EDITOR’s NOTE — The following information was compiled by USDA’s James Johnson, James Kiawu, Stephen MacDonald, Leslie Meyer and Carol Skelly and was presented this past week at the Agricultural Outlook Conference in Washington, D.C.

The early USDA projection for 2012 U.S. cotton planted acreage is 13.2 million acres, a decrease of about 10 percent from last year, due mainly to lower cotton prices and relative net returns that favor shifts to alternative crops.

The projection is above the level of 12.3 million acres indicated by statistical analysis, but below the results of the recent National Cotton Council survey.

The analysis quantifies the effects of relative crop prices and soil moisture conditions in the Southwest (where drought conditions generally favor cotton), based on U.S. area response for the 2002-2011 period.

The main variables are ratios of cotton to corn and soybean prices (using averages of fall futures prices for the February-March period preceding planting each year) and an index of soil moisture on the Texas High Plains as of June 1.

For 2012, soil moisture is projected to be below average but improved from the extreme drought of 2011.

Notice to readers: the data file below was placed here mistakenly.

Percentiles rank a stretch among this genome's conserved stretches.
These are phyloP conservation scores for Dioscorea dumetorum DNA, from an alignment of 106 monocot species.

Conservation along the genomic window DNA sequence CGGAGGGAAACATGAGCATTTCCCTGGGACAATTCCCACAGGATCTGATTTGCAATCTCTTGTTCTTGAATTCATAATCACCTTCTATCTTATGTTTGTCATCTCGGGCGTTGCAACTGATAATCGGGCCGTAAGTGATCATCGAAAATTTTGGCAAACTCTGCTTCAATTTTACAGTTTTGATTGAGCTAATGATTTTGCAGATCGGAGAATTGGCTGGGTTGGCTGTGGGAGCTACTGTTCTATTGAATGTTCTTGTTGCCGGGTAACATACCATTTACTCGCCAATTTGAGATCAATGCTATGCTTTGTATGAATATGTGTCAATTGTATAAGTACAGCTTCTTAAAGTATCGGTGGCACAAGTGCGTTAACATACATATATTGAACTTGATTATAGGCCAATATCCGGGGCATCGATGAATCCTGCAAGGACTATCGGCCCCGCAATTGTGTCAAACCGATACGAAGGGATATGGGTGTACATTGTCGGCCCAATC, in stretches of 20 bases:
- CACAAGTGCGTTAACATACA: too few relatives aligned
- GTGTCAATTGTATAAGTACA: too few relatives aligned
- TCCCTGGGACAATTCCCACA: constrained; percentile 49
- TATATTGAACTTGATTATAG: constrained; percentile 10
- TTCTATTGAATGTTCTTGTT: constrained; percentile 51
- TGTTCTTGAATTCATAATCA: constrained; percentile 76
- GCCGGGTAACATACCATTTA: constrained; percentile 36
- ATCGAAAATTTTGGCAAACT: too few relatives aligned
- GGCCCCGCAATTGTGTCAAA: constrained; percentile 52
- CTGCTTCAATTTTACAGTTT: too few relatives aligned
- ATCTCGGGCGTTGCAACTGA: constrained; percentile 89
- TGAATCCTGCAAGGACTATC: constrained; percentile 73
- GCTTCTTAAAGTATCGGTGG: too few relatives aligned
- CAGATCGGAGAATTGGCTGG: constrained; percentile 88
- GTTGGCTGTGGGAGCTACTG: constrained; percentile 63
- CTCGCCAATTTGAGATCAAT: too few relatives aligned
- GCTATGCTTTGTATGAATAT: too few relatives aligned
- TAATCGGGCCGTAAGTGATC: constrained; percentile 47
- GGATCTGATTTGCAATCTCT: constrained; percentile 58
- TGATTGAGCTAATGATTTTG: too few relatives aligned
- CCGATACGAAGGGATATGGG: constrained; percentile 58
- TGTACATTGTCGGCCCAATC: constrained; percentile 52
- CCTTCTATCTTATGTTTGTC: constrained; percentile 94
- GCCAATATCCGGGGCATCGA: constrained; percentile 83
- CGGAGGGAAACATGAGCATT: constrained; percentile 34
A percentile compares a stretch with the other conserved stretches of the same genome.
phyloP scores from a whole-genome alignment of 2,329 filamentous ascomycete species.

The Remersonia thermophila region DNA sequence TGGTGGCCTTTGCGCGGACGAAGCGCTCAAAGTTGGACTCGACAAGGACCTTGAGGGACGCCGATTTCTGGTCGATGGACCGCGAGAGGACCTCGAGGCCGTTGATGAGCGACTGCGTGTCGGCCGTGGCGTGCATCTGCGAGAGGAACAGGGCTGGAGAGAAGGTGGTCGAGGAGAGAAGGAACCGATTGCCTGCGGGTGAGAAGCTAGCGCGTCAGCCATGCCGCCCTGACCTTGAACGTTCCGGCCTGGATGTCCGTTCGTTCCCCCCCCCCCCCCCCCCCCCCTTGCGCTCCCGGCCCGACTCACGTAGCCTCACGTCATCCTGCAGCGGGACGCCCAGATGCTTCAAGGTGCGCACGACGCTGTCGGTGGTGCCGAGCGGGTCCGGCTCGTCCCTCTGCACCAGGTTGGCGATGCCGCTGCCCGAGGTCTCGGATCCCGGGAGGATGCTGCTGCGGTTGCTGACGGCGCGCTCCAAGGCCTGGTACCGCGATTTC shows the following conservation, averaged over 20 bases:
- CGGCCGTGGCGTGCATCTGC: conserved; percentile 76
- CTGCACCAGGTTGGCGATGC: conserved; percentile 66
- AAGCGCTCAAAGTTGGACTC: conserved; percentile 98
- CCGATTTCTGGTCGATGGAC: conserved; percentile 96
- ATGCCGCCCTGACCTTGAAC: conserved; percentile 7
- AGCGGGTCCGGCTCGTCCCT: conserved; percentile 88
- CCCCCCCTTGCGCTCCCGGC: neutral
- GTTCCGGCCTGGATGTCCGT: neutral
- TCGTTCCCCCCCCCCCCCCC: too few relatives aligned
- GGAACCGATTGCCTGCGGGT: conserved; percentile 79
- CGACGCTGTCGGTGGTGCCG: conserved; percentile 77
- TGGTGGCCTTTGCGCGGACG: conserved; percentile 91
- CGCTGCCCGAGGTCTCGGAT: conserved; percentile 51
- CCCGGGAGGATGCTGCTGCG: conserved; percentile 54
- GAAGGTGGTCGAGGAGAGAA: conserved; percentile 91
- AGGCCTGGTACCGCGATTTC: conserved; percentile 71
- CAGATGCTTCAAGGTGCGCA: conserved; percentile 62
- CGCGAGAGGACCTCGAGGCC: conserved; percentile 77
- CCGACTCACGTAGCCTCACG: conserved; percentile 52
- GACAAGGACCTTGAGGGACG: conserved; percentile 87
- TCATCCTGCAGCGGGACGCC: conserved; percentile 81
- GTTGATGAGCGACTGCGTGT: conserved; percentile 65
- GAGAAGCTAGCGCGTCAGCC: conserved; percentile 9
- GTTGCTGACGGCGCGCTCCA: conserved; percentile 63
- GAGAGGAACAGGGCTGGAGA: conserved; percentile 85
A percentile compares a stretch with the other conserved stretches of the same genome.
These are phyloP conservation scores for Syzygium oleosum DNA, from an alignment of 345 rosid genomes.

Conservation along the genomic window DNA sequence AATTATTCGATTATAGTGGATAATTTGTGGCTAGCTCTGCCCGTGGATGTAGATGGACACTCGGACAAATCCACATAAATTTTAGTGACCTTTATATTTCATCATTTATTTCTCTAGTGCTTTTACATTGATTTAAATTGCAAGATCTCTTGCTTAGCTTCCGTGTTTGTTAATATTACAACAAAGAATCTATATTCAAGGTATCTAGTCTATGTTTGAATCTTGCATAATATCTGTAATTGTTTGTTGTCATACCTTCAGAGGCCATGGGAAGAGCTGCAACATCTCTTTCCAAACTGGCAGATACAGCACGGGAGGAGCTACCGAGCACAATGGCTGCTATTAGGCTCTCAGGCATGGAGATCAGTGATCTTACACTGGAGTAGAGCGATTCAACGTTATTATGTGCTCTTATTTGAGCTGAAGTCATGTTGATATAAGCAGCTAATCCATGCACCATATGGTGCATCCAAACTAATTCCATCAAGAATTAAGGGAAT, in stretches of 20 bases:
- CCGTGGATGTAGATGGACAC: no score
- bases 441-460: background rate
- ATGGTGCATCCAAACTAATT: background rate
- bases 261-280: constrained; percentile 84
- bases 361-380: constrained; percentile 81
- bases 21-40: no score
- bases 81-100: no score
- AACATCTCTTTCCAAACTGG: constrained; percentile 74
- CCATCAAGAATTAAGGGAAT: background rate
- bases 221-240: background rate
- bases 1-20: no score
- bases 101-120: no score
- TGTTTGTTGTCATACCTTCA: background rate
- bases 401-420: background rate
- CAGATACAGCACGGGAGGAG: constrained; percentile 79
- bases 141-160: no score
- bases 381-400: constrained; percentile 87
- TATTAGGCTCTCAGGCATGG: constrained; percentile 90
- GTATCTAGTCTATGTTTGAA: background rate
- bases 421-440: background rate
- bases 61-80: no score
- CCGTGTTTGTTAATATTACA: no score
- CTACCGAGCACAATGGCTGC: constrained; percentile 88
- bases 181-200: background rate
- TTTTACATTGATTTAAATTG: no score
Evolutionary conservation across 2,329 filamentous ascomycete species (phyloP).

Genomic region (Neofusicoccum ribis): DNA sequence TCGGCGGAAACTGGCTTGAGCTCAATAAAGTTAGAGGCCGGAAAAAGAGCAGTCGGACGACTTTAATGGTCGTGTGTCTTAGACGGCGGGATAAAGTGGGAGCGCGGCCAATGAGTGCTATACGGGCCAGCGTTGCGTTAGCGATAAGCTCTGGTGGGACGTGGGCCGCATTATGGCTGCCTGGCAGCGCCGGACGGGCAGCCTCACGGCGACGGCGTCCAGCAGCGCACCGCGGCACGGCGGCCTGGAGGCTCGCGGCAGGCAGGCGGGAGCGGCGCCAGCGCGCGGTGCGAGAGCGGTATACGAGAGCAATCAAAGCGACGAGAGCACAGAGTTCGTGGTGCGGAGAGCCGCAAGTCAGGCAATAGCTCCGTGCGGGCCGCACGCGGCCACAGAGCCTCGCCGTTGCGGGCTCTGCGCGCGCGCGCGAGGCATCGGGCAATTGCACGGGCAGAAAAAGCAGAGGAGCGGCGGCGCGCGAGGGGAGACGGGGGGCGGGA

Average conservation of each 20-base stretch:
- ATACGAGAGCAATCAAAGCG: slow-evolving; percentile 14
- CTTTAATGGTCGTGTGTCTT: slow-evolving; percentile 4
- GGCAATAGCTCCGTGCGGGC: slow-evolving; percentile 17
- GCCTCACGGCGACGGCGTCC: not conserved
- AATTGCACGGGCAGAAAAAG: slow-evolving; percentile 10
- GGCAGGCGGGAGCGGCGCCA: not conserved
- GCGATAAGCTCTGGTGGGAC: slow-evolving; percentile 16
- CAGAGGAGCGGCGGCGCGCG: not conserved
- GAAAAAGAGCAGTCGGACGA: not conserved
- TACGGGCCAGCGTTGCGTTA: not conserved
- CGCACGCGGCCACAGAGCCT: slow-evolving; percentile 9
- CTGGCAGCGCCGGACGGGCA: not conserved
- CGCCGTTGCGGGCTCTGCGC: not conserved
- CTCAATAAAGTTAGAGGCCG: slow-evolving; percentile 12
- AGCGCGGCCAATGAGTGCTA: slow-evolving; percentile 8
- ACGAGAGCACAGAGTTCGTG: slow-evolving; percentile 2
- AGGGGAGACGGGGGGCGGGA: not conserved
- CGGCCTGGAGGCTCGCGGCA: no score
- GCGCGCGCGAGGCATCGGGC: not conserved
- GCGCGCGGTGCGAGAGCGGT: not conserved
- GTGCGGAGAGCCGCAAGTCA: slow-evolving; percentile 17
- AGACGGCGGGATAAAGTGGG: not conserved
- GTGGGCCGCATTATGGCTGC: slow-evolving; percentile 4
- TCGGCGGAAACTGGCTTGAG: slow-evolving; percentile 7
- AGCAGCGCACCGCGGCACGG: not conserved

The National Cotton Council’s (NCC’s) survey forecast of 13.6 million acres was released on Feb. 11, reflecting responses received from mid-December through mid-January.

Respondents to the NCC survey reported that the decreased cotton acreage in the Southeast will be replaced with corn, soybeans, and peanuts.

In the Delta, corn is overwhelmingly expected to replace the acres moving out of cotton.

The survey indicated that wheat acreage—along with other crops, like sorghum—is replacing cotton in the Southwest, while wheat and specialty crops increase at cotton’s expense in the West.

USDA’s first survey of producer planting intentions — Prospective Plantings — will be conducted in early March and published on March 30, 2012.

Cotton plantings of 13.2 million acres are estimated to result in harvested acreage of about 10.5 million acres. National abandonment rates have been highly variable recently — ranging from 2.5 percent for the 2010 crop to a record of nearly 34 percent in 2011.